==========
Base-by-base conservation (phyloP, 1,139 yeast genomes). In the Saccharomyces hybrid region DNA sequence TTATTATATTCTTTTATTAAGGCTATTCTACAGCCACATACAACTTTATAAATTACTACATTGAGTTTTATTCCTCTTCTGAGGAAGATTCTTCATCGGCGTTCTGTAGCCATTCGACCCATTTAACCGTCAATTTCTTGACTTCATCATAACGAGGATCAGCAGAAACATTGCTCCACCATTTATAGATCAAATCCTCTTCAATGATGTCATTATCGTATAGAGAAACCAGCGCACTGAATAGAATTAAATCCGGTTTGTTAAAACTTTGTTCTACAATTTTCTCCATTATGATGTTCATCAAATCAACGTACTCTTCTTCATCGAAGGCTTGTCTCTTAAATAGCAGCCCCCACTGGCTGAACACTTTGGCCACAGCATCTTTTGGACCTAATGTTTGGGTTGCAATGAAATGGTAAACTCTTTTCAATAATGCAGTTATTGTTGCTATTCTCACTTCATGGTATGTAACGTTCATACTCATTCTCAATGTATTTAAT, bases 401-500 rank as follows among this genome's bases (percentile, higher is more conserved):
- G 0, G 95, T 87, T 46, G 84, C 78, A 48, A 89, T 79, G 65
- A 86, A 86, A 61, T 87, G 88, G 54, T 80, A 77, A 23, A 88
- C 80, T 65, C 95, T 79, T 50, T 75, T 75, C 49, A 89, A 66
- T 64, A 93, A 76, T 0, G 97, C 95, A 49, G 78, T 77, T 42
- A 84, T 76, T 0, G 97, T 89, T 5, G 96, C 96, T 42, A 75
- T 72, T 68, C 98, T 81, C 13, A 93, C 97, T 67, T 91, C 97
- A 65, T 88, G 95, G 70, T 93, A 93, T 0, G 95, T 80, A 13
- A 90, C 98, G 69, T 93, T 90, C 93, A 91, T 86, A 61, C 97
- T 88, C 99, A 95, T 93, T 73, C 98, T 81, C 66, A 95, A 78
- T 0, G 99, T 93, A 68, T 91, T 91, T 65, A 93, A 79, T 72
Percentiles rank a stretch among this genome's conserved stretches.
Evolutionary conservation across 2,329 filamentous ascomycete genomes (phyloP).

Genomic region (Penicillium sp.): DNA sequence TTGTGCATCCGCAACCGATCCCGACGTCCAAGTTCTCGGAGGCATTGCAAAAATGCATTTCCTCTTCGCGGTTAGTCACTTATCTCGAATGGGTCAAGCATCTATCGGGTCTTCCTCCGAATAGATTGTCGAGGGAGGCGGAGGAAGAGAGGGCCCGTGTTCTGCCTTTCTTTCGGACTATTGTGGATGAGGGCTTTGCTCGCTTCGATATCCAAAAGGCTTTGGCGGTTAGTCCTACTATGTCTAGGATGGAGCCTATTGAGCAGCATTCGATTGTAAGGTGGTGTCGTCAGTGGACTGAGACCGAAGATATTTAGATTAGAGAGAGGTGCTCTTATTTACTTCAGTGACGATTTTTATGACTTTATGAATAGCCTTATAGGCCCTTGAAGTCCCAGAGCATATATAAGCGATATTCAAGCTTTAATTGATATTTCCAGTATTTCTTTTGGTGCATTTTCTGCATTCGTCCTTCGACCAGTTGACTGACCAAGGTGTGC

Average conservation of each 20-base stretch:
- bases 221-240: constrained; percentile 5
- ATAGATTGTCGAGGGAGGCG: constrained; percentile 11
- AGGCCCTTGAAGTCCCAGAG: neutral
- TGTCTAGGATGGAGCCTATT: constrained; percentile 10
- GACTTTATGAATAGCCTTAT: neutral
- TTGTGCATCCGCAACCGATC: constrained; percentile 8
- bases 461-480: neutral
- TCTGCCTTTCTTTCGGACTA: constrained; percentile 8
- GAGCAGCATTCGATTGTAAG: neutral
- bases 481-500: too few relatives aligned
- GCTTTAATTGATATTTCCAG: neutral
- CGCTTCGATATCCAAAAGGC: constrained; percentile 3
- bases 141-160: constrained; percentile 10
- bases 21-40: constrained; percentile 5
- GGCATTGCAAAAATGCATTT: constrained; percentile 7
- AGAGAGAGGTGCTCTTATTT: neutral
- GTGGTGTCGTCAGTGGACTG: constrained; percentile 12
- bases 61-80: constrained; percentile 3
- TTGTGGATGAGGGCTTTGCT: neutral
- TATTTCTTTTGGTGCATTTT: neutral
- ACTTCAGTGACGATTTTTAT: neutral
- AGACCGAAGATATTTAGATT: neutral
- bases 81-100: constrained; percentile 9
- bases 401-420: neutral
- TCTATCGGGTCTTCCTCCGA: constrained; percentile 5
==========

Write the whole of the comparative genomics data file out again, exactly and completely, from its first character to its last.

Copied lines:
Base-by-base conservation (phyloP, 1,139 yeast genomes). In the Saccharomyces hybrid region DNA sequence TTATTATATTCTTTTATTAAGGCTATTCTACAGCCACATACAACTTTATAAATTACTACATTGAGTTTTATTCCTCTTCTGAGGAAGATTCTTCATCGGCGTTCTGTAGCCATTCGACCCATTTAACCGTCAATTTCTTGACTTCATCATAACGAGGATCAGCAGAAACATTGCTCCACCATTTATAGATCAAATCCTCTTCAATGATGTCATTATCGTATAGAGAAACCAGCGCACTGAATAGAATTAAATCCGGTTTGTTAAAACTTTGTTCTACAATTTTCTCCATTATGATGTTCATCAAATCAACGTACTCTTCTTCATCGAAGGCTTGTCTCTTAAATAGCAGCCCCCACTGGCTGAACACTTTGGCCACAGCATCTTTTGGACCTAATGTTTGGGTTGCAATGAAATGGTAAACTCTTTTCAATAATGCAGTTATTGTTGCTATTCTCACTTCATGGTATGTAACGTTCATACTCATTCTCAATGTATTTAAT, bases 401-500 rank as follows among this genome's bases (percentile, higher is more conserved):
- G 0, G 95, T 87, T 46, G 84, C 78, A 48, A 89, T 79, G 65
- A 86, A 86, A 61, T 87, G 88, G 54, T 80, A 77, A 23, A 88
- C 80, T 65, C 95, T 79, T 50, T 75, T 75, C 49, A 89, A 66
- T 64, A 93, A 76, T 0, G 97, C 95, A 49, G 78, T 77, T 42
- A 84, T 76, T 0, G 97, T 89, T 5, G 96, C 96, T 42, A 75
- T 72, T 68, C 98, T 81, C 13, A 93, C 97, T 67, T 91, C 97
- A 65, T 88, G 95, G 70, T 93, A 93, T 0, G 95, T 80, A 13
- A 90, C 98, G 69, T 93, T 90, C 93, A 91, T 86, A 61, C 97
- T 88, C 99, A 95, T 93, T 73, C 98, T 81, C 66, A 95, A 78
- T 0, G 99, T 93, A 68, T 91, T 91, T 65, A 93, A 79, T 72
Percentiles rank a stretch among this genome's conserved stretches.
Evolutionary conservation across 2,329 filamentous ascomycete genomes (phyloP).

Genomic region (Penicillium sp.): DNA sequence TTGTGCATCCGCAACCGATCCCGACGTCCAAGTTCTCGGAGGCATTGCAAAAATGCATTTCCTCTTCGCGGTTAGTCACTTATCTCGAATGGGTCAAGCATCTATCGGGTCTTCCTCCGAATAGATTGTCGAGGGAGGCGGAGGAAGAGAGGGCCCGTGTTCTGCCTTTCTTTCGGACTATTGTGGATGAGGGCTTTGCTCGCTTCGATATCCAAAAGGCTTTGGCGGTTAGTCCTACTATGTCTAGGATGGAGCCTATTGAGCAGCATTCGATTGTAAGGTGGTGTCGTCAGTGGACTGAGACCGAAGATATTTAGATTAGAGAGAGGTGCTCTTATTTACTTCAGTGACGATTTTTATGACTTTATGAATAGCCTTATAGGCCCTTGAAGTCCCAGAGCATATATAAGCGATATTCAAGCTTTAATTGATATTTCCAGTATTTCTTTTGGTGCATTTTCTGCATTCGTCCTTCGACCAGTTGACTGACCAAGGTGTGC

Average conservation of each 20-base stretch:
- bases 221-240: constrained; percentile 5
- ATAGATTGTCGAGGGAGGCG: constrained; percentile 11
- AGGCCCTTGAAGTCCCAGAG: neutral
- TGTCTAGGATGGAGCCTATT: constrained; percentile 10
- GACTTTATGAATAGCCTTAT: neutral
- TTGTGCATCCGCAACCGATC: constrained; percentile 8
- bases 461-480: neutral
- TCTGCCTTTCTTTCGGACTA: constrained; percentile 8
- GAGCAGCATTCGATTGTAAG: neutral
- bases 481-500: too few relatives aligned
- GCTTTAATTGATATTTCCAG: neutral
- CGCTTCGATATCCAAAAGGC: constrained; percentile 3
- bases 141-160: constrained; percentile 10
- bases 21-40: constrained; percentile 5
- GGCATTGCAAAAATGCATTT: constrained; percentile 7
- AGAGAGAGGTGCTCTTATTT: neutral
- GTGGTGTCGTCAGTGGACTG: constrained; percentile 12
- bases 61-80: constrained; percentile 3
- TTGTGGATGAGGGCTTTGCT: neutral
- TATTTCTTTTGGTGCATTTT: neutral
- ACTTCAGTGACGATTTTTAT: neutral
- AGACCGAAGATATTTAGATT: neutral
- bases 81-100: constrained; percentile 9
- bases 401-420: neutral
- TCTATCGGGTCTTCCTCCGA: constrained; percentile 5